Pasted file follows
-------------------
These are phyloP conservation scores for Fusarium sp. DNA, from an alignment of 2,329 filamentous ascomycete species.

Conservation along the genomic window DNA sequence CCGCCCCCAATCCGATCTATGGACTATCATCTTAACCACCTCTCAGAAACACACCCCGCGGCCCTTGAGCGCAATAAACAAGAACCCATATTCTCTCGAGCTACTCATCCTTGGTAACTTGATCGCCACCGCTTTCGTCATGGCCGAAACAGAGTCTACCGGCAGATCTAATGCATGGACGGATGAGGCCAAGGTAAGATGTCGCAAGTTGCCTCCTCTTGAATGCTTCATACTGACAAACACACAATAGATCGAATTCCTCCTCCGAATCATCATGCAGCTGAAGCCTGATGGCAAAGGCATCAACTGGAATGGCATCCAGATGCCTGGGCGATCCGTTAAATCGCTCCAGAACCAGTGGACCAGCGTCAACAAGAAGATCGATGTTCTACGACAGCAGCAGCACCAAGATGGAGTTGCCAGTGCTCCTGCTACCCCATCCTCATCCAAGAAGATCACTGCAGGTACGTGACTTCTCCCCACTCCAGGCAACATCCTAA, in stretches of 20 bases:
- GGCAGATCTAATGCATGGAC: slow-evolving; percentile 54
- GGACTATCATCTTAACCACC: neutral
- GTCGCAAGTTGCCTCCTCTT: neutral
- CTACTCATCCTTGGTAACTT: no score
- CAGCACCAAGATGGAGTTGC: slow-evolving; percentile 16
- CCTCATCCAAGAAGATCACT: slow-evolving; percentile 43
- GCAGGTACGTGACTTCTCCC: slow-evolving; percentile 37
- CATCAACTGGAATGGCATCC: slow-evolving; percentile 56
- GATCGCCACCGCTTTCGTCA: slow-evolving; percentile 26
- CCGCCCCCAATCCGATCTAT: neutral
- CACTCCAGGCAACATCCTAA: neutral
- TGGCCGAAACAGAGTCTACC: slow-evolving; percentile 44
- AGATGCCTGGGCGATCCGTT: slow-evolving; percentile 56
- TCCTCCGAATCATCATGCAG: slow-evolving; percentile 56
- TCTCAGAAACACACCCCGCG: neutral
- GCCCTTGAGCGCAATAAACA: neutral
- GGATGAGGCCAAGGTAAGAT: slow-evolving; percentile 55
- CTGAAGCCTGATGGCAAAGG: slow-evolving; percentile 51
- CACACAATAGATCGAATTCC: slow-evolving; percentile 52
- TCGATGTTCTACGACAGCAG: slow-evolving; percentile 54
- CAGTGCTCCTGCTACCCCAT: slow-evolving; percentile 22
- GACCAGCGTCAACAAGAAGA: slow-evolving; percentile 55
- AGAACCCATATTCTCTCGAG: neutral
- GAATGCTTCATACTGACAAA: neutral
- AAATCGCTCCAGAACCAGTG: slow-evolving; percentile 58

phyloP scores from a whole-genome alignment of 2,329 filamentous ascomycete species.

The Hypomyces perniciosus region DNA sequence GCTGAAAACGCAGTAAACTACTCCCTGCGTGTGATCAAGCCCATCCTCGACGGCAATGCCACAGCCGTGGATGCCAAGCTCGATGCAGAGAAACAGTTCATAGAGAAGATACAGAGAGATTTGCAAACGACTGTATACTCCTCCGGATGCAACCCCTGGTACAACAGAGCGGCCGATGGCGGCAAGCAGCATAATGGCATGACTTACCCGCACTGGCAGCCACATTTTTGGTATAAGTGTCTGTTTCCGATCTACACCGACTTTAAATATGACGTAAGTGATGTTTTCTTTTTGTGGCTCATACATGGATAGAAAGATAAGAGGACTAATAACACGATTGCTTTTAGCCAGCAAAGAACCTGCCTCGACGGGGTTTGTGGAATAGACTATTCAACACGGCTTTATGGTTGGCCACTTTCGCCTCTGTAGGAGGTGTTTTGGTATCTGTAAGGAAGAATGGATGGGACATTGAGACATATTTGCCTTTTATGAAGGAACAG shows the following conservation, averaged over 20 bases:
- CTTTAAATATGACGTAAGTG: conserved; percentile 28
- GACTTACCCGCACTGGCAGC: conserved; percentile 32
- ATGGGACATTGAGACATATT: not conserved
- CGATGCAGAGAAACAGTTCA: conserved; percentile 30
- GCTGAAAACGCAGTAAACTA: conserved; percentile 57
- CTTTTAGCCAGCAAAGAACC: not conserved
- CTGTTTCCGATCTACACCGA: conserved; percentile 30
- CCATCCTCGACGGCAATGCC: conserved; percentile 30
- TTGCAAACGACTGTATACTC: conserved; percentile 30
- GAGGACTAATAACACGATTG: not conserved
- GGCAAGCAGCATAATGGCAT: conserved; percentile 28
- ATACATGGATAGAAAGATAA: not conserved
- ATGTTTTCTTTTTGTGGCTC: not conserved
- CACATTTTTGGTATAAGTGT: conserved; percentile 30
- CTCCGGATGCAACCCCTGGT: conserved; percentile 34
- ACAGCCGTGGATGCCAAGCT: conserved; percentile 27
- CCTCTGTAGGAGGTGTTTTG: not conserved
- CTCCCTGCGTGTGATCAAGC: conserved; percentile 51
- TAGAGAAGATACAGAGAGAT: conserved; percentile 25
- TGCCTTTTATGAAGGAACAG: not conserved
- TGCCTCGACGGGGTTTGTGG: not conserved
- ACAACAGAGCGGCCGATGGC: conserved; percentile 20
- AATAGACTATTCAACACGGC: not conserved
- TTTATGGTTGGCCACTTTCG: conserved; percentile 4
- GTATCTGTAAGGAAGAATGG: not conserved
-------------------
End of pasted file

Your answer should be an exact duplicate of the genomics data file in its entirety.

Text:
These are phyloP conservation scores for Fusarium sp. DNA, from an alignment of 2,329 filamentous ascomycete species.

Conservation along the genomic window DNA sequence CCGCCCCCAATCCGATCTATGGACTATCATCTTAACCACCTCTCAGAAACACACCCCGCGGCCCTTGAGCGCAATAAACAAGAACCCATATTCTCTCGAGCTACTCATCCTTGGTAACTTGATCGCCACCGCTTTCGTCATGGCCGAAACAGAGTCTACCGGCAGATCTAATGCATGGACGGATGAGGCCAAGGTAAGATGTCGCAAGTTGCCTCCTCTTGAATGCTTCATACTGACAAACACACAATAGATCGAATTCCTCCTCCGAATCATCATGCAGCTGAAGCCTGATGGCAAAGGCATCAACTGGAATGGCATCCAGATGCCTGGGCGATCCGTTAAATCGCTCCAGAACCAGTGGACCAGCGTCAACAAGAAGATCGATGTTCTACGACAGCAGCAGCACCAAGATGGAGTTGCCAGTGCTCCTGCTACCCCATCCTCATCCAAGAAGATCACTGCAGGTACGTGACTTCTCCCCACTCCAGGCAACATCCTAA, in stretches of 20 bases:
- GGCAGATCTAATGCATGGAC: slow-evolving; percentile 54
- GGACTATCATCTTAACCACC: neutral
- GTCGCAAGTTGCCTCCTCTT: neutral
- CTACTCATCCTTGGTAACTT: no score
- CAGCACCAAGATGGAGTTGC: slow-evolving; percentile 16
- CCTCATCCAAGAAGATCACT: slow-evolving; percentile 43
- GCAGGTACGTGACTTCTCCC: slow-evolving; percentile 37
- CATCAACTGGAATGGCATCC: slow-evolving; percentile 56
- GATCGCCACCGCTTTCGTCA: slow-evolving; percentile 26
- CCGCCCCCAATCCGATCTAT: neutral
- CACTCCAGGCAACATCCTAA: neutral
- TGGCCGAAACAGAGTCTACC: slow-evolving; percentile 44
- AGATGCCTGGGCGATCCGTT: slow-evolving; percentile 56
- TCCTCCGAATCATCATGCAG: slow-evolving; percentile 56
- TCTCAGAAACACACCCCGCG: neutral
- GCCCTTGAGCGCAATAAACA: neutral
- GGATGAGGCCAAGGTAAGAT: slow-evolving; percentile 55
- CTGAAGCCTGATGGCAAAGG: slow-evolving; percentile 51
- CACACAATAGATCGAATTCC: slow-evolving; percentile 52
- TCGATGTTCTACGACAGCAG: slow-evolving; percentile 54
- CAGTGCTCCTGCTACCCCAT: slow-evolving; percentile 22
- GACCAGCGTCAACAAGAAGA: slow-evolving; percentile 55
- AGAACCCATATTCTCTCGAG: neutral
- GAATGCTTCATACTGACAAA: neutral
- AAATCGCTCCAGAACCAGTG: slow-evolving; percentile 58

phyloP scores from a whole-genome alignment of 2,329 filamentous ascomycete species.

The Hypomyces perniciosus region DNA sequence GCTGAAAACGCAGTAAACTACTCCCTGCGTGTGATCAAGCCCATCCTCGACGGCAATGCCACAGCCGTGGATGCCAAGCTCGATGCAGAGAAACAGTTCATAGAGAAGATACAGAGAGATTTGCAAACGACTGTATACTCCTCCGGATGCAACCCCTGGTACAACAGAGCGGCCGATGGCGGCAAGCAGCATAATGGCATGACTTACCCGCACTGGCAGCCACATTTTTGGTATAAGTGTCTGTTTCCGATCTACACCGACTTTAAATATGACGTAAGTGATGTTTTCTTTTTGTGGCTCATACATGGATAGAAAGATAAGAGGACTAATAACACGATTGCTTTTAGCCAGCAAAGAACCTGCCTCGACGGGGTTTGTGGAATAGACTATTCAACACGGCTTTATGGTTGGCCACTTTCGCCTCTGTAGGAGGTGTTTTGGTATCTGTAAGGAAGAATGGATGGGACATTGAGACATATTTGCCTTTTATGAAGGAACAG shows the following conservation, averaged over 20 bases:
- CTTTAAATATGACGTAAGTG: conserved; percentile 28
- GACTTACCCGCACTGGCAGC: conserved; percentile 32
- ATGGGACATTGAGACATATT: not conserved
- CGATGCAGAGAAACAGTTCA: conserved; percentile 30
- GCTGAAAACGCAGTAAACTA: conserved; percentile 57
- CTTTTAGCCAGCAAAGAACC: not conserved
- CTGTTTCCGATCTACACCGA: conserved; percentile 30
- CCATCCTCGACGGCAATGCC: conserved; percentile 30
- TTGCAAACGACTGTATACTC: conserved; percentile 30
- GAGGACTAATAACACGATTG: not conserved
- GGCAAGCAGCATAATGGCAT: conserved; percentile 28
- ATACATGGATAGAAAGATAA: not conserved
- ATGTTTTCTTTTTGTGGCTC: not conserved
- CACATTTTTGGTATAAGTGT: conserved; percentile 30
- CTCCGGATGCAACCCCTGGT: conserved; percentile 34
- ACAGCCGTGGATGCCAAGCT: conserved; percentile 27
- CCTCTGTAGGAGGTGTTTTG: not conserved
- CTCCCTGCGTGTGATCAAGC: conserved; percentile 51
- TAGAGAAGATACAGAGAGAT: conserved; percentile 25
- TGCCTTTTATGAAGGAACAG: not conserved
- TGCCTCGACGGGGTTTGTGG: not conserved
- ACAACAGAGCGGCCGATGGC: conserved; percentile 20
- AATAGACTATTCAACACGGC: not conserved
- TTTATGGTTGGCCACTTTCG: conserved; percentile 4
- GTATCTGTAAGGAAGAATGG: not conserved